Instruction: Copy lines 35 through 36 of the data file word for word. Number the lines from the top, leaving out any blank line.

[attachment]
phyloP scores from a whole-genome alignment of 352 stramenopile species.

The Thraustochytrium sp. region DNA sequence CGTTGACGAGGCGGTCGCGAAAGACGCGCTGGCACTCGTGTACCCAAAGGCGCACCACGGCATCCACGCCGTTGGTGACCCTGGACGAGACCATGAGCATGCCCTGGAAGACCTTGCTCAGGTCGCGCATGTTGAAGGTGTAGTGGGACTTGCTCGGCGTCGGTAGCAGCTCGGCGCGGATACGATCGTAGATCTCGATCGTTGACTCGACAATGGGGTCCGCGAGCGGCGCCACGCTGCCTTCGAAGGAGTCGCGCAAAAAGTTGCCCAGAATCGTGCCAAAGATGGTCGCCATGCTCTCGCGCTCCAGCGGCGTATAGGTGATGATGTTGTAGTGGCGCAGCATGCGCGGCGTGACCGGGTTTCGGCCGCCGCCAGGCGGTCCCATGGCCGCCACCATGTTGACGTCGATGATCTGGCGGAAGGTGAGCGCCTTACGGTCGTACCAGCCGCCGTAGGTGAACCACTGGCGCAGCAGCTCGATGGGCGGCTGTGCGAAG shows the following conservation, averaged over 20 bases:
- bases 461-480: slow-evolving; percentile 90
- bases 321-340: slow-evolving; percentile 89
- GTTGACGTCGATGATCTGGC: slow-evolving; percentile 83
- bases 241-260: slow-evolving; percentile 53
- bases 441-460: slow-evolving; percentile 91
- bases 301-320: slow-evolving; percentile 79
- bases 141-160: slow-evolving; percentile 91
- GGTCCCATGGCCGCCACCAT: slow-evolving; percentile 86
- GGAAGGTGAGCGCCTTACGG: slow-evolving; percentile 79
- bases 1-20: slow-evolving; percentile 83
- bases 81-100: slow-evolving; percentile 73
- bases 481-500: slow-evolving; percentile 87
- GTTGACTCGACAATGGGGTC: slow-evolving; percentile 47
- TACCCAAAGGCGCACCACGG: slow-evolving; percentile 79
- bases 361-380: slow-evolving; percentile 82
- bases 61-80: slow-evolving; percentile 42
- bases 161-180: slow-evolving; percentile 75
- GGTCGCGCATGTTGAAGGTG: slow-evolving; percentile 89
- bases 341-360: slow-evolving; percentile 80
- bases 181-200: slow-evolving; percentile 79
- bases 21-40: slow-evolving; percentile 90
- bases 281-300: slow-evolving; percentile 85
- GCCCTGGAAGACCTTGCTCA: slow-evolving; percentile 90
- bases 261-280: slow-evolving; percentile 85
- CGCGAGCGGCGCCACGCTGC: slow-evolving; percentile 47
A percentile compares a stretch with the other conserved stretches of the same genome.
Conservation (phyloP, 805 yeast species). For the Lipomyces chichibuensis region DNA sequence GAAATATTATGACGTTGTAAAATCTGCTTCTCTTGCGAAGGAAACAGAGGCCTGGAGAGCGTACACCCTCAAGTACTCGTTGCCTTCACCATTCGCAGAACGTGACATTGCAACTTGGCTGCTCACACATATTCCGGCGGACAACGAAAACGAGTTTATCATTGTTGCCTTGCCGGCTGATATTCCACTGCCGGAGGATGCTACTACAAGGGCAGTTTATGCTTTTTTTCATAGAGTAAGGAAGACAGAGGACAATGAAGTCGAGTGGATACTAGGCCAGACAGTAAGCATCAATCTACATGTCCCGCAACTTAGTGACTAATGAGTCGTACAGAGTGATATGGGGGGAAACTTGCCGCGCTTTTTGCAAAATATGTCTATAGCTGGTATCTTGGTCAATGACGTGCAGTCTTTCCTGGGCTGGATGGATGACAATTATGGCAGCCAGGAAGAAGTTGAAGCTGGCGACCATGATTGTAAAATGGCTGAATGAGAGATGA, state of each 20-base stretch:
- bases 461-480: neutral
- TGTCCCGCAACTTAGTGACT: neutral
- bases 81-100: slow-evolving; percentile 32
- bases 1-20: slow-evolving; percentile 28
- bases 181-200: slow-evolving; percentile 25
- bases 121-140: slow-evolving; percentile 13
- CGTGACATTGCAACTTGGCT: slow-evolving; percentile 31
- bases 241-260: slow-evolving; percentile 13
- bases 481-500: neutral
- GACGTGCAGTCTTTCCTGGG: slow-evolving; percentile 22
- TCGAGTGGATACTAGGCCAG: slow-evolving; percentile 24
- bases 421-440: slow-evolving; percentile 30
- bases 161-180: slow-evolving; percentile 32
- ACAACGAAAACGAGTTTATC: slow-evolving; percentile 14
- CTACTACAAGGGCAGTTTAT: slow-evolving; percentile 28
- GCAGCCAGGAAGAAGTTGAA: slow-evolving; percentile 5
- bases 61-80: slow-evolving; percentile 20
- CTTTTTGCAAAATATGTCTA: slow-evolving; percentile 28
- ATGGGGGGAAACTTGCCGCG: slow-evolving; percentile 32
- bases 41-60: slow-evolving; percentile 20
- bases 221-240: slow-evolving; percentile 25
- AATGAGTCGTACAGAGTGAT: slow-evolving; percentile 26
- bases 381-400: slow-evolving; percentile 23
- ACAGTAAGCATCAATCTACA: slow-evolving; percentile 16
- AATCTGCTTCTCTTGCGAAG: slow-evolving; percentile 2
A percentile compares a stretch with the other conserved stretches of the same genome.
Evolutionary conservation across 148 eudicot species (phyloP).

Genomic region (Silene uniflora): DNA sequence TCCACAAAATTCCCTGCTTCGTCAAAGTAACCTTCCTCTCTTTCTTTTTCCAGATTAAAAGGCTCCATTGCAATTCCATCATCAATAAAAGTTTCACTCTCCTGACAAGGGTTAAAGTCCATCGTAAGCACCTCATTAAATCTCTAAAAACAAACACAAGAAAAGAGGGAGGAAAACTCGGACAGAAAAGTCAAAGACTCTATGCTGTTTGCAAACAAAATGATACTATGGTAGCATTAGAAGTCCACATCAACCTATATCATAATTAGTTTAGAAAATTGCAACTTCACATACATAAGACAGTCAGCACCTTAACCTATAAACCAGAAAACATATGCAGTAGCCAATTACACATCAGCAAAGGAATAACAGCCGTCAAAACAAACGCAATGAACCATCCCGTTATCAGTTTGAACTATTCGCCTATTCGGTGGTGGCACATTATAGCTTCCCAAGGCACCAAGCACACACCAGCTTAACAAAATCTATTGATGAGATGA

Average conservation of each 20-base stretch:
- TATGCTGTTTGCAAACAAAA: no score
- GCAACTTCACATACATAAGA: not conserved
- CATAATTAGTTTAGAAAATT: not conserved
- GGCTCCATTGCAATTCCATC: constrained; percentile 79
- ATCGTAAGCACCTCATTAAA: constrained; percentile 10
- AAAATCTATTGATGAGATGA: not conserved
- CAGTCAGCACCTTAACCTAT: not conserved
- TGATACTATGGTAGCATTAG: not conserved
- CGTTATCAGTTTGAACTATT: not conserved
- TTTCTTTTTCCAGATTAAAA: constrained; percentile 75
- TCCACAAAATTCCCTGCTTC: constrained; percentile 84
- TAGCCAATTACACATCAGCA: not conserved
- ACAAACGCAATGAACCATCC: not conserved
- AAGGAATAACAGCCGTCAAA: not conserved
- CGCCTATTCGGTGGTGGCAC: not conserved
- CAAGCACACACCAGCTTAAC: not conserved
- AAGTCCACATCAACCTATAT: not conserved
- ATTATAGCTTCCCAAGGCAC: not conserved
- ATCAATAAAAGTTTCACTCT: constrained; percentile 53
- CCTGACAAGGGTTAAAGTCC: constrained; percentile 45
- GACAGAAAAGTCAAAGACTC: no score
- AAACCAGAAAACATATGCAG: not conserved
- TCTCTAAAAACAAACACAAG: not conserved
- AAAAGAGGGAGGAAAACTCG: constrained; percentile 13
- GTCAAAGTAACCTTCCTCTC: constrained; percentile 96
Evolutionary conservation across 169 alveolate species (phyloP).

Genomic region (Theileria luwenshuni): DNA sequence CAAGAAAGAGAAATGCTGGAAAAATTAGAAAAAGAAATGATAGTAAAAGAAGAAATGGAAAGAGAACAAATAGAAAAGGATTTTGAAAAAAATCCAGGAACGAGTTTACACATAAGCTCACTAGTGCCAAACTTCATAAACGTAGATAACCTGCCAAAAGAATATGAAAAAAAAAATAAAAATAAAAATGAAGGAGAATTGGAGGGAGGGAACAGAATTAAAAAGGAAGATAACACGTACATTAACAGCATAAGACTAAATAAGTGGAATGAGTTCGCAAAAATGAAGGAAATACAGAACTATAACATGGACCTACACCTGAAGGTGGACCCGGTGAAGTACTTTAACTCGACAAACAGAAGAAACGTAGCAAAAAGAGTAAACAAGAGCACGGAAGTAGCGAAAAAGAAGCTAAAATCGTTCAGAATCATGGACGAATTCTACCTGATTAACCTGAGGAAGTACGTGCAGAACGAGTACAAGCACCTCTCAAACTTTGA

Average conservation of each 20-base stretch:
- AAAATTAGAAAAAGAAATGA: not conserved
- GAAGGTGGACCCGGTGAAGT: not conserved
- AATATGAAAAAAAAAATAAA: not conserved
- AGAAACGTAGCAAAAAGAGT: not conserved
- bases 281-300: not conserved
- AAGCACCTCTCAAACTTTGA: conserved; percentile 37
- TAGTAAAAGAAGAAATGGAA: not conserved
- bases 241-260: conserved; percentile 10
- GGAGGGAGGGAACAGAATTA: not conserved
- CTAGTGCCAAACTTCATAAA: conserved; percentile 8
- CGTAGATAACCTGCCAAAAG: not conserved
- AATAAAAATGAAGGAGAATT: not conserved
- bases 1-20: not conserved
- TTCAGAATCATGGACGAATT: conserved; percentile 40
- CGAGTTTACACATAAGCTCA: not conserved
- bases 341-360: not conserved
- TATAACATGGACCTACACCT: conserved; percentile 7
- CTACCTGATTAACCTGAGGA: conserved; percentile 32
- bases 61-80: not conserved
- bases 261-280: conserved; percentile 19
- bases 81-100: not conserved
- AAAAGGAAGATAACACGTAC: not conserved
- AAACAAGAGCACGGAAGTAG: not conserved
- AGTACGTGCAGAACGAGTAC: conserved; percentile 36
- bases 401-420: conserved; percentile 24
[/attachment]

- bases 121-140: slow-evolving; percentile 13
- CGTGACATTGCAACTTGGCT: slow-evolving; percentile 31